I’m coming to the end of a year of wedding planning, culminating in the big event in just a few days! I’ve been reflecting on my relationship and how it will change of course, but I also find myself reflecting back on the planning process. I’ll admit, at the beginning I thought – since I’m a Financial Planner and well versed in budgeting, how hard could that aspect of planning possibly be? I was humbled very quickly. Whether you are planning a wedding of your own, contributing to one, or just curious, I want to share the challenges I faced and suggestions for how to avoid or work through them.
Start with a Budget in Mind
Having an idea of how much you can spend in total on your wedding helps to rein in costs as you go. Start with a conversation with your and your partner’s families about how much they might be willing to contribute, as well as what the two of you can pitch in. If you are considering borrowing money to fund the wedding, think carefully about how much you borrow and a realistic timeline for how quickly you can pay it back. In coming up with the dollar amount my parents offered to contribute, my mom looked at what she had contributed to my sister’s wedding three years ago, and then adjusted it for inflation. I really appreciated this consideration since wedding costs rise quickly from year to year. For example, the average wedding cost increased by $3,000 from 2015 to 2016.1
Breakdown Your Budget into Categories
The 2017 Real Weddings Study by The Knot found that 45% of couples spent more than they had planned, by an average of $7,319.2 To prevent this kind of overspending, take your total budget and break it down for each category. Many websites recommend percentages of your total budget to go towards each item. For example – 40% on venue and catering, 3% on stationery. That way when you start shopping around for a service or product, you already know how much you have allotted.
Prioritize What Is Important to You
Let me be the first of hopefully many to give you permission to skip things you don’t want to do, even if they might be considered traditional. Focus your spending on the things you value. For myself and Pete, we really want our wedding to be a big party where everyone can relax, be themselves, and have a great time. Because of that, we put most of our budget towards food, drinks, and a band. We are spending very little money on flowers, because that wasn’t a top priority for us. Not having official bridesmaids or groomsmen helped save money as well. In place of flower arrangements, we opted to use a local plant rental service which also accomplishes another goal of ours – sustainability.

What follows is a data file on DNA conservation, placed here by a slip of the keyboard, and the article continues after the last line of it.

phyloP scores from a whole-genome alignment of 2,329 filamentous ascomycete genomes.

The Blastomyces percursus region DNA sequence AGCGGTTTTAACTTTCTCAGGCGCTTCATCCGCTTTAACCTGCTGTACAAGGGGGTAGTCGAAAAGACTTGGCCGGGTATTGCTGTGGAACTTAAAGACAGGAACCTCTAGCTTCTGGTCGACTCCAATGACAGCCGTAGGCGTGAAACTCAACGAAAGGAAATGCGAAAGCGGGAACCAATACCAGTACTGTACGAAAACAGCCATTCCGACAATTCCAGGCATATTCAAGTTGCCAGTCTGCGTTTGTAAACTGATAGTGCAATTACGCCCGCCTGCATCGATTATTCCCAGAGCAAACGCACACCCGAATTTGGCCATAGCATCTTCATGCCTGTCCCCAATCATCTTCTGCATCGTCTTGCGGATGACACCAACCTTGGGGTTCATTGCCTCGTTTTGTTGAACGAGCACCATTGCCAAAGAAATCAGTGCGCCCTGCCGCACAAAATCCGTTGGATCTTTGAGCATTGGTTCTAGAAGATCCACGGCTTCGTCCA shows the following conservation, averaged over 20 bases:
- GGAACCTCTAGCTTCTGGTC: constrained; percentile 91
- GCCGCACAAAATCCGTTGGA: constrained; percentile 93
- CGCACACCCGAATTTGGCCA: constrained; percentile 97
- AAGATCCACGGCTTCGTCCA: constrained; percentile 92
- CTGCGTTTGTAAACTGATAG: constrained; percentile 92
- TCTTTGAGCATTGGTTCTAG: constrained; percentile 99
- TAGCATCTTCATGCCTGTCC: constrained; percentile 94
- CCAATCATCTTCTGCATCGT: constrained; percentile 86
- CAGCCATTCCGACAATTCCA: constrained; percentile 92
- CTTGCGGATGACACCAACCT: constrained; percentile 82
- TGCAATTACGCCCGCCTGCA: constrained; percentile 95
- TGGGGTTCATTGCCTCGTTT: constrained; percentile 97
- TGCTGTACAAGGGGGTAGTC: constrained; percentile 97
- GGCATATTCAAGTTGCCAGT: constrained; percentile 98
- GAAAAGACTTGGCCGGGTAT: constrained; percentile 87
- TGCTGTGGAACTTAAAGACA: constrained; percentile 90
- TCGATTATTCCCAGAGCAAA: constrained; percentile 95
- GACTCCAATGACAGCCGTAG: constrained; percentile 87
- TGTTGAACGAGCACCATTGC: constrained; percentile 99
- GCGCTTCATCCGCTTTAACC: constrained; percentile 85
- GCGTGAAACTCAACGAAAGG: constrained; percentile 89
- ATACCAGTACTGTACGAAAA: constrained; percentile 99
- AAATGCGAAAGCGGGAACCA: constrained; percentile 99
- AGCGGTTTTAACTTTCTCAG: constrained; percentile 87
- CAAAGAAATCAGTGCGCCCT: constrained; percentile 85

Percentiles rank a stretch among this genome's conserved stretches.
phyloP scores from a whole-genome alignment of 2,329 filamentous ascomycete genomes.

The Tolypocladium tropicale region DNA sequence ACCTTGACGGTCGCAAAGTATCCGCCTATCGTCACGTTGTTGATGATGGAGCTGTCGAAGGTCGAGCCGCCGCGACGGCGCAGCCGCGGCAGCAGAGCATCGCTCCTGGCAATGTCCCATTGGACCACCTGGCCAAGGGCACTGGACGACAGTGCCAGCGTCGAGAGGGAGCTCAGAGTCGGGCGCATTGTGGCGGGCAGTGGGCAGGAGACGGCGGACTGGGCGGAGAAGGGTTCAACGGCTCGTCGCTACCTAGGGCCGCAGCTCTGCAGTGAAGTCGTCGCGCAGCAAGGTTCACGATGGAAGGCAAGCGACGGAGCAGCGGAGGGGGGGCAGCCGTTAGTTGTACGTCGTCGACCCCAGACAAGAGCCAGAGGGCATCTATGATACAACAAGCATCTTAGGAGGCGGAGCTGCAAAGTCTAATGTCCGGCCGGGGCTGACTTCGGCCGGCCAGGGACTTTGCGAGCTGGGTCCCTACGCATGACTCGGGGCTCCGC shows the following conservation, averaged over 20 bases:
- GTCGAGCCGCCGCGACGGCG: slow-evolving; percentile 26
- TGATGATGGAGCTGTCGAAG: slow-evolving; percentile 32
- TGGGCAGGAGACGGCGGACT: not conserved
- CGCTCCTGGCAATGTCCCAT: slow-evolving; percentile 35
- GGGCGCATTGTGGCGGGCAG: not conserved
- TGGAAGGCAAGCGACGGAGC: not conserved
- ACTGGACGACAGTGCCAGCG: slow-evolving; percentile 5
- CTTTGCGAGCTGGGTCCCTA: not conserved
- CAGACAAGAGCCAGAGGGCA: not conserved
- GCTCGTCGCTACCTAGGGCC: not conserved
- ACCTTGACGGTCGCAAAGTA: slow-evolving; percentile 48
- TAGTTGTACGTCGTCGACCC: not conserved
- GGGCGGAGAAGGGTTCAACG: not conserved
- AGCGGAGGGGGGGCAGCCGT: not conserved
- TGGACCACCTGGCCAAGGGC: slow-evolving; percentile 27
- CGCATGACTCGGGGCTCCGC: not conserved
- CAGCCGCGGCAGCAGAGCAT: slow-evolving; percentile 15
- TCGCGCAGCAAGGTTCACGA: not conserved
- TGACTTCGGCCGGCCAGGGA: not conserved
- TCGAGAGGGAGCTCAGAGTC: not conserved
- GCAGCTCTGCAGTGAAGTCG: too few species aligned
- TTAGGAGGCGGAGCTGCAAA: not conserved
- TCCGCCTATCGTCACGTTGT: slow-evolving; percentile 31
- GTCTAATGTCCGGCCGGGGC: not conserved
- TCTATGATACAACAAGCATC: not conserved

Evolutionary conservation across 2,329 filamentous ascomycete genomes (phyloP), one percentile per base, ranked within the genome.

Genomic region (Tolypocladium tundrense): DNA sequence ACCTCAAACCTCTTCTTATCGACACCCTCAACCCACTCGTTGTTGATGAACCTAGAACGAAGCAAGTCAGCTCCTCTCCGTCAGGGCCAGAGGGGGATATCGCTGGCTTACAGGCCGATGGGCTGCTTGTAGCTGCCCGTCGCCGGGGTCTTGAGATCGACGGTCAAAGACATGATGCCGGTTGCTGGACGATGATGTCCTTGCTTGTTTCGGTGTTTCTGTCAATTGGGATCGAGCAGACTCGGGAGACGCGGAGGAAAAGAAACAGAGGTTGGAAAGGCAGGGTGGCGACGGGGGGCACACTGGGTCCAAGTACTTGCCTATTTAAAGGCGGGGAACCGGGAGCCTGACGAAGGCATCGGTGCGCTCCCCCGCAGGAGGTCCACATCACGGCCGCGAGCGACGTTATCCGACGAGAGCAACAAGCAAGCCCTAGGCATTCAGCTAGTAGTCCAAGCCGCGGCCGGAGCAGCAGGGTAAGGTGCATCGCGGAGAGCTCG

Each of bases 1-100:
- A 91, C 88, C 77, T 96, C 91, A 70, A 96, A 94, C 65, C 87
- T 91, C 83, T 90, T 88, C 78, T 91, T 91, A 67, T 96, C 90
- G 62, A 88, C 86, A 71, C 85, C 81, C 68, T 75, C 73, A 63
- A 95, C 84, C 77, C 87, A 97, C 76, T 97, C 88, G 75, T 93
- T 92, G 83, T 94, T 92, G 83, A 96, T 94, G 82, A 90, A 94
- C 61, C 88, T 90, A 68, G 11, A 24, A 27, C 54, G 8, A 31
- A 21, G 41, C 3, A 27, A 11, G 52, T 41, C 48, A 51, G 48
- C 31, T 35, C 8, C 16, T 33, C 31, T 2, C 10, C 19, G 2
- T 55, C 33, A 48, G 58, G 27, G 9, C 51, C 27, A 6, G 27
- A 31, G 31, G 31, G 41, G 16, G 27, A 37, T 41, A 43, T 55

Don’t Forget the Little Things
Once you make your budget, as you track your spending in each category, include everything that you spend money on. This includes things you may not think of like stamps, miscellaneous décor, and tips. Trying to figure out the proper etiquette for wedding tips is, to be honest, maddening. So I won’t recommend who or how much to tip. However, once you make that decision (in advance!), build it into your budget. Make sure to track your budget as you go even though things will change. When we requested a tentative invoice from a vendor a few months ago, the response we got was “most people think in thousands, not hundreds.” Little did they know, but I think about my budget in dollars!
Ask for Help from Talented Friends and Family
My last tip is to make use of the talents of the people who love you. Of course, that should be within reason, but all of the friends or family we have asked to help with the wedding have been happy to contribute. One of my friends is great with graphic design, so she is helping me make signage. Another friend of ours is musically inclined, so he will play guitar during the ceremony. And especially helpful are family members that offered to help with set up and take down of tables and chairs so we don’t have to pay the rental company that additional fee. Think creatively about how someone’s time and talents might be able to save you some money, remembering that they are likely happy to give as a show of love and support.
Any opinions are those of Kathryn Beach and not necessarily those of RJFS or Raymond James. Expressions of opinions are as of this date and are subject to change without notice. Links are being provided for information purposes only. Raymond James is not affiliated with and does not endorse, authorize or sponsor any of the listed websites or their respective sponsors. Raymond James is not responsible for the content of any website or the collection or use of information regarding any website’s users and/or members.